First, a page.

HC as his own offensive coordinator: more than one dawg can chew?

his own offensive coordinator
Will Hue Jackson serving as his own offensive coordinator work out better than it did for Marty Schottenheimer in 1988?

Word comes from new head coach Hue Jackson that he’ll most likely serve as his own offensive coordinator and call the plays for the 2016 Browns.

That means incumbent OC John DeFilippo is out, as is QB coach Kevin O’Connell.

There’s no doubt that Jackson is a gifted offensive mind. His success in calling plays and in developing quarterbacks and receivers led him to this position. But is it too much for one man to serve as both the head coach and the OC? It’s a reasonable concern, especially since he’s new to the organization, and it’s a team that has plenty of work to do in revamping both its personnel and its culture.

The force of Jackson’s personality will be an asset, but it’s an open question as to whether his attention will be spread too thinly to serve effectively as both the offensive decision-maker and the overseer of an entire coaching staff and roster.

Here’s what’s happened the last four times that a Browns head coach has also served as his own offensive coordinator. It’s not a pretty picture:

  • 2011 — Rookie head coach Pat Shurmur served as his own offensive coordinator. Prior to his hire, he had been an offensive coordinator for all of two seasons, those coming under Steve Spagnuolo with the Rams. The Browns’ offensive output flatlined, and the win total fell from five to four. Brad Childress came aboard for 2012.
  • 1999 — Chris Palmer, charged with leading an expansion team as a first-time NFL head coach, opted to serve as his own offensive coordinator. He too had been an OC for just two seasons, in Jacksonville under Tom Coughlin. He gave Ty Detmer the quick hook and stuck with rookie Tim Couch. The team ranked last in yardage, points, and wins, and Couch was sacked a league-high 56 times. Pete Carmichael came aboard for the 2000 season.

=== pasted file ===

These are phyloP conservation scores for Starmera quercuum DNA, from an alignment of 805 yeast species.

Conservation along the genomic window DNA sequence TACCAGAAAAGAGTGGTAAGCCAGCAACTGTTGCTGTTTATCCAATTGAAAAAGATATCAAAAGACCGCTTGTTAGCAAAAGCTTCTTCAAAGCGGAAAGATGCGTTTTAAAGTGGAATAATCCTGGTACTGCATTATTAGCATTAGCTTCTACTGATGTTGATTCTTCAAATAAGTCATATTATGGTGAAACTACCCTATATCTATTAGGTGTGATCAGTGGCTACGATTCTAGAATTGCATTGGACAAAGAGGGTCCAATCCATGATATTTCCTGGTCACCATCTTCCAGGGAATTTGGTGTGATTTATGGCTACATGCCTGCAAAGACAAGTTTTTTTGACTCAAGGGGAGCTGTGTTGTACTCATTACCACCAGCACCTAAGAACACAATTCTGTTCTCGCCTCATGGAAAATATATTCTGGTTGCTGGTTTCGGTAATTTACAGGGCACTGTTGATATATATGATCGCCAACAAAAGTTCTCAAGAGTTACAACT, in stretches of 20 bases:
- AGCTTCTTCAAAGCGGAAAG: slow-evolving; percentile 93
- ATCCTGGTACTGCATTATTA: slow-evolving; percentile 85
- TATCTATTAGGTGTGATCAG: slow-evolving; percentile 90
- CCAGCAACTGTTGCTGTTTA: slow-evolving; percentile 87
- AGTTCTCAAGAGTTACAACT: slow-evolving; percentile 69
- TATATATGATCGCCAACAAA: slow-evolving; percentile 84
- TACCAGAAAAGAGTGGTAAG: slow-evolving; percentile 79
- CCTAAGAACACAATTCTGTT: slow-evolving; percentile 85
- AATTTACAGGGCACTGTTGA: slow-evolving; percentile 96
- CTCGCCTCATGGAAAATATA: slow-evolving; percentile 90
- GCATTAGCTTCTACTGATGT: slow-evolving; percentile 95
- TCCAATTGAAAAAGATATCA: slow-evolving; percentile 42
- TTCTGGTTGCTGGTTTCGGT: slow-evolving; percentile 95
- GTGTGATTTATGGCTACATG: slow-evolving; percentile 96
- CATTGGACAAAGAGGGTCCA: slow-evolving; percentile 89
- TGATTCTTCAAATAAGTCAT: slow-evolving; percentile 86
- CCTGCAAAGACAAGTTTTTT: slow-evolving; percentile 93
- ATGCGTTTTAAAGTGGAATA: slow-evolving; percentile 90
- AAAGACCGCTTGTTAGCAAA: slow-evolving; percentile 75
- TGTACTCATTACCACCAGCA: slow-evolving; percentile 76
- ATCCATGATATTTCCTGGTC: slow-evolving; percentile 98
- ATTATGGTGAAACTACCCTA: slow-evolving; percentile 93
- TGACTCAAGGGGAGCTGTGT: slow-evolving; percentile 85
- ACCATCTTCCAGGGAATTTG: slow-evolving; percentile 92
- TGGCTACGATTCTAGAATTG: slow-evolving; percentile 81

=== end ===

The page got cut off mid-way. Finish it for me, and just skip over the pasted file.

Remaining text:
• 1991-1993 — Bill Belichick, though known as a standout defensive coordinator, served as his own offensive coordinator for the first three years of his tenure as Browns head coach. During this extended rebuilding period, the Browns were slightly below average on offense. By the end of the tumultuous 1993 season, running backs coach Steve Crosby was calling the plays. He officially became the offensive coordinator in 1994, which was the Browns’ breakout season.
  • 1988 — After Lindy Infante left to become the Packers head coach,┬áMarty Schottenheimer took over the offensive play-calling in what became his last season here. With several injuries at quarterback, the Browns’ offense fell to below-average rankings after being a top ten unit the previous two years. Schottenheimer, whose background was on defense, resigned after the coordinator issue emerged as a philosophical stumbling block with owner Art Modell.